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Would you be inclined to confuse Footzyrolls with Tootsie Rolls?
For the uninitiated, Footzyrolls are shoes that roll into small bundles so they can easily be stored in a woman's purse. Produced by Rollashoe, a sister-owned small business, the shoes are part of a line that includes Footzysocks and Footzyfolds.
In a bid to protect its brand, Tootsie Roll has filed suit against Rollashoe's Footzyrolls. The company alleges that the names are so similar that the shoes are likely to cause consumer confusion and dilute the Tootsie Roll trademark.
Even if you think this is a frivolous suit (a shoemaker and a candymaker?), such lawsuits are not at all uncommon. In fact, Chick-fil-A, which owns the trademark to the phrase "eat mor chikin," has recently taken action against an artist who urges people to "eat more kale."
Though assertions of consumer confusion may be a bit unfounded, Tootsie Roll and Chik-fil-A still have a chance of prevailing in court. It's called trademark dilution.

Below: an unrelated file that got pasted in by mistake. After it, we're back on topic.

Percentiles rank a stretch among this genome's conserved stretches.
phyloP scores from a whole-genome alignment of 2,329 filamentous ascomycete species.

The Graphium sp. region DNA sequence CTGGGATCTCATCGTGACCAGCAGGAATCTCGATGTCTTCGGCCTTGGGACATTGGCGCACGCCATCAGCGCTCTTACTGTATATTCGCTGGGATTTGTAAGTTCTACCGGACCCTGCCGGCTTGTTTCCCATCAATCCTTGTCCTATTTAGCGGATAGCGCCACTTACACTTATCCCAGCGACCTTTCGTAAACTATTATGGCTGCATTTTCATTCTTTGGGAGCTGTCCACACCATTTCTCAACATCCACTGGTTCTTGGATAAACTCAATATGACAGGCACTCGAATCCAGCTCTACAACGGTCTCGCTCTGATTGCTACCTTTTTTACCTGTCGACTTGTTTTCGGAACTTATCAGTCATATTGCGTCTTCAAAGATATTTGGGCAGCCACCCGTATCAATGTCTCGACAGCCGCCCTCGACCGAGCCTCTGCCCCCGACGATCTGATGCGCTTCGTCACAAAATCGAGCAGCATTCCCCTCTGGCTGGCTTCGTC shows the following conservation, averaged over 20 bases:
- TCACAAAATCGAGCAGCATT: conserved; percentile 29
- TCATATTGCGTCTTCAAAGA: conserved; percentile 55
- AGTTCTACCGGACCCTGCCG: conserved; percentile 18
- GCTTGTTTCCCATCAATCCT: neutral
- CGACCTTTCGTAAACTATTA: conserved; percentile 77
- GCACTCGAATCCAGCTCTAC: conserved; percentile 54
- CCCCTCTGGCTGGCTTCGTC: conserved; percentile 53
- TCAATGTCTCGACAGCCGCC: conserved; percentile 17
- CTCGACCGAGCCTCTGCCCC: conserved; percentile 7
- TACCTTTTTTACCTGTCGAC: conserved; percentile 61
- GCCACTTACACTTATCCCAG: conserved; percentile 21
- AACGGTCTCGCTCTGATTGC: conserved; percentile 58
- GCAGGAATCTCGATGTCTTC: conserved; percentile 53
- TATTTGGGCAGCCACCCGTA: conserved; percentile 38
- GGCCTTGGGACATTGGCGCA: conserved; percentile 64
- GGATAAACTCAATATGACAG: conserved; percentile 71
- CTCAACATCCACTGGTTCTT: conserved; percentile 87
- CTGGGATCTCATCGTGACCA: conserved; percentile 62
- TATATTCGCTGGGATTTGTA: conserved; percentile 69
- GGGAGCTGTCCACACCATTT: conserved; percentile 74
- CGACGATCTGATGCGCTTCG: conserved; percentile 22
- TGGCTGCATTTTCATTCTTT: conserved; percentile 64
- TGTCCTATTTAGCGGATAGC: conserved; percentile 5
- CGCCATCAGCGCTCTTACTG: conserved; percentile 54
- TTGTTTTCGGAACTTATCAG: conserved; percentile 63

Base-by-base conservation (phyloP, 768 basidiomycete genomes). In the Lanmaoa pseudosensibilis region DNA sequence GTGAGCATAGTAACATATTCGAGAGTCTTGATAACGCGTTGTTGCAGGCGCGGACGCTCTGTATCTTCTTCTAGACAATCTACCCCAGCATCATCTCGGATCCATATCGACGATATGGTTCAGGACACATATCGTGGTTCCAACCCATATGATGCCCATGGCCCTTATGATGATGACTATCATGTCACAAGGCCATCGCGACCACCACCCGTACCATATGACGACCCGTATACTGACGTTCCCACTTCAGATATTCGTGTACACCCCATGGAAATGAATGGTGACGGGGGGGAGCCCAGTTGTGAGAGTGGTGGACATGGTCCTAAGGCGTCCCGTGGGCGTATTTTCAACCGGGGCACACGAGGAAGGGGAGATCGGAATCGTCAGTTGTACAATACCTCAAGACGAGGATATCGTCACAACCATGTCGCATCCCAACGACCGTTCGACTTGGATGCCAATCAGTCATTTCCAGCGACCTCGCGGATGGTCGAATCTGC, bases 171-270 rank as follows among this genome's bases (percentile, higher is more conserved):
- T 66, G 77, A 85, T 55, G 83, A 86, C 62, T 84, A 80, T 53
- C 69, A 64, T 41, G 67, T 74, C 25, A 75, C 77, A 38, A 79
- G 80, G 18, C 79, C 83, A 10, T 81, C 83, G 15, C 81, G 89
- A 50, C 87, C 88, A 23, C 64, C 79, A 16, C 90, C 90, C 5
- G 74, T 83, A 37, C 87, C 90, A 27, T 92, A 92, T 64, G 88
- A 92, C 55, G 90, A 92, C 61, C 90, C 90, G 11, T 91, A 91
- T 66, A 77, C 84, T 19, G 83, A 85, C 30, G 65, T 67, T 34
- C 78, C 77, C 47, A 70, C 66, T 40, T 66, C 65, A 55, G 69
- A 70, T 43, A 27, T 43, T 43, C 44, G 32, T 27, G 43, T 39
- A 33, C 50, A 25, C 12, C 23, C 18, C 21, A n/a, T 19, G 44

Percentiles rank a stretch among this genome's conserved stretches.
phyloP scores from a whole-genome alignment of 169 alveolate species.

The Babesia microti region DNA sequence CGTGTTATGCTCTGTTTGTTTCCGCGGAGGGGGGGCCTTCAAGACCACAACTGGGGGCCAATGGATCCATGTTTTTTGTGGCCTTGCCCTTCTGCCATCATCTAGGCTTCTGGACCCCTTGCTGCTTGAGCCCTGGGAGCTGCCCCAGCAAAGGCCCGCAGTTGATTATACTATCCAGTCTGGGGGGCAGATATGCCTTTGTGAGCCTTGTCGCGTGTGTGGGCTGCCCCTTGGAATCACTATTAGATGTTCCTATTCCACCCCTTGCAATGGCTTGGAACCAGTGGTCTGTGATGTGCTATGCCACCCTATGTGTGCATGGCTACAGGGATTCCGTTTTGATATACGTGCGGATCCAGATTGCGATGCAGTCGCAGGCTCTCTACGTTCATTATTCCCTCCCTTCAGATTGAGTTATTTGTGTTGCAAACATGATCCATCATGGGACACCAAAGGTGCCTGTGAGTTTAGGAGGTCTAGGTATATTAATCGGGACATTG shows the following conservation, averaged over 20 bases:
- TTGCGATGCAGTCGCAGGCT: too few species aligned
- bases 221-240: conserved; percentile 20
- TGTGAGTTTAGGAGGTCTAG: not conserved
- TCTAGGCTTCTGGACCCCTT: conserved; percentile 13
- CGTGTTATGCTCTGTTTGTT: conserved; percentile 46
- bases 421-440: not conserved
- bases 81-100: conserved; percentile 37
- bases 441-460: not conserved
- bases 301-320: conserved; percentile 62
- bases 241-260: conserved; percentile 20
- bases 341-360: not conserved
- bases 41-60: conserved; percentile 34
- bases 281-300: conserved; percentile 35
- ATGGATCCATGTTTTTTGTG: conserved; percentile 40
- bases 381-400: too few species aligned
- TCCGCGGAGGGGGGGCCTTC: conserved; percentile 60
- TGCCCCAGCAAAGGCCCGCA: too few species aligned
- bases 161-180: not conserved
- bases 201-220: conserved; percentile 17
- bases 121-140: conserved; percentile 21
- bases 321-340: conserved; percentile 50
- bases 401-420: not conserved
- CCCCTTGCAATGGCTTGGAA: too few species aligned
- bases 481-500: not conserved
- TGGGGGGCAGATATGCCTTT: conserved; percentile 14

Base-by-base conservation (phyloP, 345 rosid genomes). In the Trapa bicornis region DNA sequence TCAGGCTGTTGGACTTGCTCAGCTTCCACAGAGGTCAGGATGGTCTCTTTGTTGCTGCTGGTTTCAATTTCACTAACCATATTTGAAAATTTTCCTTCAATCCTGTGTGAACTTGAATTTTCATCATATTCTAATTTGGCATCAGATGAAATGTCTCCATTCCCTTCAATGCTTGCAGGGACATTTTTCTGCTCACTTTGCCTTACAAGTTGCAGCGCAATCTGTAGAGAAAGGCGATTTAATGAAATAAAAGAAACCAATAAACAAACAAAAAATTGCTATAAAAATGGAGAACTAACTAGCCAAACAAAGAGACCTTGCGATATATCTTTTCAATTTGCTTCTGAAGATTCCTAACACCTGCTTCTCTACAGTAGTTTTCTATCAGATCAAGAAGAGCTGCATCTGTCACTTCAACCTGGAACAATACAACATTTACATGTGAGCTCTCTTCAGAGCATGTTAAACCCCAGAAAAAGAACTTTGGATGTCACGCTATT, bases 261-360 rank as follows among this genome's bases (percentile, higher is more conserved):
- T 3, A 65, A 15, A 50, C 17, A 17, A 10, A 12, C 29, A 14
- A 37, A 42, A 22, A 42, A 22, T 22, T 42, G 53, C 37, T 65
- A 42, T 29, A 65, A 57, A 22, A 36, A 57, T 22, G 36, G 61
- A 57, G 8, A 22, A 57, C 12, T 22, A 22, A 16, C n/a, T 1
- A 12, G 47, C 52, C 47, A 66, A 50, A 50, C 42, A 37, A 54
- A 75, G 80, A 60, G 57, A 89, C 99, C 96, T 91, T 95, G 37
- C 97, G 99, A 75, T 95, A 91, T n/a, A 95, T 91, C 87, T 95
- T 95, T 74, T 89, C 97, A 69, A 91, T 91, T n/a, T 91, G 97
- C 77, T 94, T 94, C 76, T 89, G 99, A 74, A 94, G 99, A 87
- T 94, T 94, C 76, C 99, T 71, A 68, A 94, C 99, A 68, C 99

Holders of famous trademarks can argue that a similar mark dilutes their mark's uniqueness. If others use a similar mark to sell a product--regardless of product relatedness--consumers are less likely to associate the famous mark with the proper product.
Unfortunately for small businesses, a number of courts have found that the two marks don't have to be substantially similar to win a claim. This increases the risk of lawsuit exponentially.
So before you employ a slogan, logo, company or product name, you're going to have to consider that risk. Are you willing to fight your own Footzyroll battle? Or should you just choose something else?